Zulus on the Ramparts! is pretty smooth sailing and fast-paced once you’ve got one game under your belt. Depending on how long you actually survive your games will last anywhere from 5-25 minutes, and reseting for another play is as simple as putting markers back in their starting spots, rebuilding the draw deck, and flipping back over all the chits. It’s very easy to sit and bang out game after game, and I normally find myself thinking “well, just one more,” even after I’ve suffered a string of stinging defeats. It’s certainly a game for those of us with a masochistic bent- you’re going to lose, and lose a lot. Not just by a little, either. Sure, you’ll have the occasional game where you have an excellent defense and the rolls are going right, only to lose within a couple of card draws of the relief column arriving, but most of my games have consisted of slowly (or quickly, in some cases) being squeezed of hope as the Zulus close in, dice rolls don’t go my way, and I’m overwhelmed with facing more threats at once than I can mitigate.
In effect, Zulus on the Ramparts! imparts exactly the experience and feelings I’d want out of a game simulating the Battle of Rorke’s Drift. A lot of times you’ll feel your situation is completely hopeless; that you’re hanging off the edge of a roof and just clinging on for dear life as the shingles are falling out from under your hands and you’re desperately grasping for the next one sliding your way. And yet, there are those instances where hope glimmers through the darkness. You’ll breath a sigh of relief when you draw a chit that stops the Zulu advance for a turn and actually retreats some of them back one space. You might clench your fist and give yourself a mental “hell, yes” as you use a close-in volley of four dice that hit sixes on three, wiping out an entire ibutho so you only have to concern yourself with three fronts, rather than four. You’ll think “maybe…just, maybe,” and press on. That’s why I played 10 games of Zulus on the Ramparts! within the first two days of owning it, and that’s what makes it a great game.
That’s why I played 10 games of Zulus on the Ramparts! within the first two days of owning it, and that’s what makes it a great game.
Even the best game can stale after a while, and although Zulus on the Ramparts! contains many randomized elements that contribute well to its theme and challenge, there aren’t that many components to the basic game and I can see the luster eventually wearing off. Towards that end VPG has included not only a way to adjust the difficulty by giving each ibutho an extra unit, but also given you a humongous stack of variant cards that is as big as the normal draw deck. The rulebook explains how to add each card, or set of variant cards, into the main deck, which is normally as easy as shuffling them in and adjusting your final score down by the number indicated in the rules. In many cases it’s simply a negative modifier of one, whereas in others like the Natal Native Contingent you have to take a negative seven if you use their Heroic Sacrifice ability. Mixing and matching the variants available adds a huge level of customizability to the game, and even lets fans of the movie like me reenact memorable moments from the film like singing “Men of Harlech.”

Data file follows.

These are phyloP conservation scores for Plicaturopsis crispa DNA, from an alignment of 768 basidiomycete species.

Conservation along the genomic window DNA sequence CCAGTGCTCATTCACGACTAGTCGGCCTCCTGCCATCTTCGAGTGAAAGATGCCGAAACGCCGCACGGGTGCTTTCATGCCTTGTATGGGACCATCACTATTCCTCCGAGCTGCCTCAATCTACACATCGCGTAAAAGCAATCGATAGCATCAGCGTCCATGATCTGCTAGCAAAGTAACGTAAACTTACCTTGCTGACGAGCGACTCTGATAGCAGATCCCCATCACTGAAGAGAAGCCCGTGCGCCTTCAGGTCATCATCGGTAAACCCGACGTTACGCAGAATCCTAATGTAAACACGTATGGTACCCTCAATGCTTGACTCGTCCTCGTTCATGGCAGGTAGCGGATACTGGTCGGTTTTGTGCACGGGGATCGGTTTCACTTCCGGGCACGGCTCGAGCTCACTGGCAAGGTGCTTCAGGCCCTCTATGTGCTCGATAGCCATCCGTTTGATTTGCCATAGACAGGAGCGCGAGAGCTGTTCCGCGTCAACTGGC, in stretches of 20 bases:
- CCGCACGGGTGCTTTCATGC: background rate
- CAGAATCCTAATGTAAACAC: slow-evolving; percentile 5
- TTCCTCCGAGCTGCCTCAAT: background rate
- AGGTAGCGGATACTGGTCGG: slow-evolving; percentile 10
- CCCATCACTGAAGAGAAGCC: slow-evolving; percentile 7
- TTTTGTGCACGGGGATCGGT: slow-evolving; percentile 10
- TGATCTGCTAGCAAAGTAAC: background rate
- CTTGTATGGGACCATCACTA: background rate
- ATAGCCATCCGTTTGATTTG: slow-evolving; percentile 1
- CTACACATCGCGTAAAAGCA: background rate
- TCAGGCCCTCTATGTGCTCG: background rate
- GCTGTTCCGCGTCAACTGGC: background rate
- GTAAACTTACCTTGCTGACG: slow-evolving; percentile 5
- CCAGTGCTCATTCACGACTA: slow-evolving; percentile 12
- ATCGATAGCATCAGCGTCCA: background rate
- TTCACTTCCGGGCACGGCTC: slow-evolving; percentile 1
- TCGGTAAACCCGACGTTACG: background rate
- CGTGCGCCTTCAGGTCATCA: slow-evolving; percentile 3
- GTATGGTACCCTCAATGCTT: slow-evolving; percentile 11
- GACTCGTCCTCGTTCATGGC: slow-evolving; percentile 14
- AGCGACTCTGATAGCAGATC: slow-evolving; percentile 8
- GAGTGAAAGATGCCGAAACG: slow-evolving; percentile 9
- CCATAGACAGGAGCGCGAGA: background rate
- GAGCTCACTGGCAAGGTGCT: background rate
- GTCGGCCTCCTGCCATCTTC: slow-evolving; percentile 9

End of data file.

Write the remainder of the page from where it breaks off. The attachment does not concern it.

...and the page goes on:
As far as components, you’re looking at standard VPG production quality- decent cards, and cardboard components that are very thick, but not as solid as you might be used to. I found everything punched fine so long as I was careful, though Zulus on the Ramparts! does have a few standees that have multiple attachment points, and I had to use a knife to whittle down the insides of a few of the slots to ensure they’d go together properly without bunching up the top layer in the process; baggies are included for you to store the components once punched. The game also comes with two boards: the puzzle-piece board, which I much prefer, and a folded thick cardstock board that I don’t think I’ll ever actually use. Finally, the graphic design is clean and easy to use and understand on the board, cards, and standees, and the art itself has a very folksy style I think fits exceptionally well with the theme.
COG Takeaway: Zulus on the Ramparts! is my first foray into strictly solitaire gaming, and I have to say I’m glad of my choice. It’s quick to set up, easy to learn, and offers fast-paced, challenging gameplay that beautifully distills the tension and complexity of emotions you’d expect from getting thrust into commanding the desperate defense of the missionary station at Rorke’s Drift. The randomized, but largely balanced mechanics and card variants ensure plenty of replayability, and the scoring system encourages you to keep coming back for more punishment to better your previous scores. If you’re new to solitaire gaming or are looking for something that’s fast to play and easy to reset, then I can’t recommend this enough as something you’ll want to play over and over again. I, for one, am hooked, and have already placed my order for several additional States of Siege(TM) titles, in addition to some of VPG’s other solo games.